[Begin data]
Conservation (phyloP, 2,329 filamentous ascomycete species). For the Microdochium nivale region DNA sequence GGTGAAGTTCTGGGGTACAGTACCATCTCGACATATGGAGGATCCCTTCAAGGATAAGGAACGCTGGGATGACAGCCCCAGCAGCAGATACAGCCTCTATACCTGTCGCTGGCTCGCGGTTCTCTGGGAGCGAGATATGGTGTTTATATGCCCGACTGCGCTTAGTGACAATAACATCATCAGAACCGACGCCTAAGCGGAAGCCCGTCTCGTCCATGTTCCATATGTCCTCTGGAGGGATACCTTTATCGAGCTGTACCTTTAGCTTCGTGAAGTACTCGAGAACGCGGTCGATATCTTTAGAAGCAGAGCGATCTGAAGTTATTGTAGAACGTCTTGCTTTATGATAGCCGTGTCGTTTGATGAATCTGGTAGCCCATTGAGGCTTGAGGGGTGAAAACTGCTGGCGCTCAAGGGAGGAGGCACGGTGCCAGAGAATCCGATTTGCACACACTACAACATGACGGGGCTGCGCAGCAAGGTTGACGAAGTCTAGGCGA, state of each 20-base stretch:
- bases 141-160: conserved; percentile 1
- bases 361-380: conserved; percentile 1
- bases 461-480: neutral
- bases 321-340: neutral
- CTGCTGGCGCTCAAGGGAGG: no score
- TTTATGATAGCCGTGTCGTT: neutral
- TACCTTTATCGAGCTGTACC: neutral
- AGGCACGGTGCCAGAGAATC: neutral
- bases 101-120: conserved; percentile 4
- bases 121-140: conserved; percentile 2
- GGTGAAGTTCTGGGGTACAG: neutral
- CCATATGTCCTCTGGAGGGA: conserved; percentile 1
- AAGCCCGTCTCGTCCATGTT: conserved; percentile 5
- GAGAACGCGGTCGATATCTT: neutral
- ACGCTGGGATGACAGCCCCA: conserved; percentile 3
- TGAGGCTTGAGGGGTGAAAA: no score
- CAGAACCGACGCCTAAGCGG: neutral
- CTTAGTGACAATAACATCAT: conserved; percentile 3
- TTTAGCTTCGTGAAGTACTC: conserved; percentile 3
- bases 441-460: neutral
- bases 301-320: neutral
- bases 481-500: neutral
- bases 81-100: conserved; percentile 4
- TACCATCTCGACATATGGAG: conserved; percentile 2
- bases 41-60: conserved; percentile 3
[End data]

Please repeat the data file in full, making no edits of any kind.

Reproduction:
Conservation (phyloP, 2,329 filamentous ascomycete species). For the Microdochium nivale region DNA sequence GGTGAAGTTCTGGGGTACAGTACCATCTCGACATATGGAGGATCCCTTCAAGGATAAGGAACGCTGGGATGACAGCCCCAGCAGCAGATACAGCCTCTATACCTGTCGCTGGCTCGCGGTTCTCTGGGAGCGAGATATGGTGTTTATATGCCCGACTGCGCTTAGTGACAATAACATCATCAGAACCGACGCCTAAGCGGAAGCCCGTCTCGTCCATGTTCCATATGTCCTCTGGAGGGATACCTTTATCGAGCTGTACCTTTAGCTTCGTGAAGTACTCGAGAACGCGGTCGATATCTTTAGAAGCAGAGCGATCTGAAGTTATTGTAGAACGTCTTGCTTTATGATAGCCGTGTCGTTTGATGAATCTGGTAGCCCATTGAGGCTTGAGGGGTGAAAACTGCTGGCGCTCAAGGGAGGAGGCACGGTGCCAGAGAATCCGATTTGCACACACTACAACATGACGGGGCTGCGCAGCAAGGTTGACGAAGTCTAGGCGA, state of each 20-base stretch:
- bases 141-160: conserved; percentile 1
- bases 361-380: conserved; percentile 1
- bases 461-480: neutral
- bases 321-340: neutral
- CTGCTGGCGCTCAAGGGAGG: no score
- TTTATGATAGCCGTGTCGTT: neutral
- TACCTTTATCGAGCTGTACC: neutral
- AGGCACGGTGCCAGAGAATC: neutral
- bases 101-120: conserved; percentile 4
- bases 121-140: conserved; percentile 2
- GGTGAAGTTCTGGGGTACAG: neutral
- CCATATGTCCTCTGGAGGGA: conserved; percentile 1
- AAGCCCGTCTCGTCCATGTT: conserved; percentile 5
- GAGAACGCGGTCGATATCTT: neutral
- ACGCTGGGATGACAGCCCCA: conserved; percentile 3
- TGAGGCTTGAGGGGTGAAAA: no score
- CAGAACCGACGCCTAAGCGG: neutral
- CTTAGTGACAATAACATCAT: conserved; percentile 3
- TTTAGCTTCGTGAAGTACTC: conserved; percentile 3
- bases 441-460: neutral
- bases 301-320: neutral
- bases 481-500: neutral
- bases 81-100: conserved; percentile 4
- TACCATCTCGACATATGGAG: conserved; percentile 2
- bases 41-60: conserved; percentile 3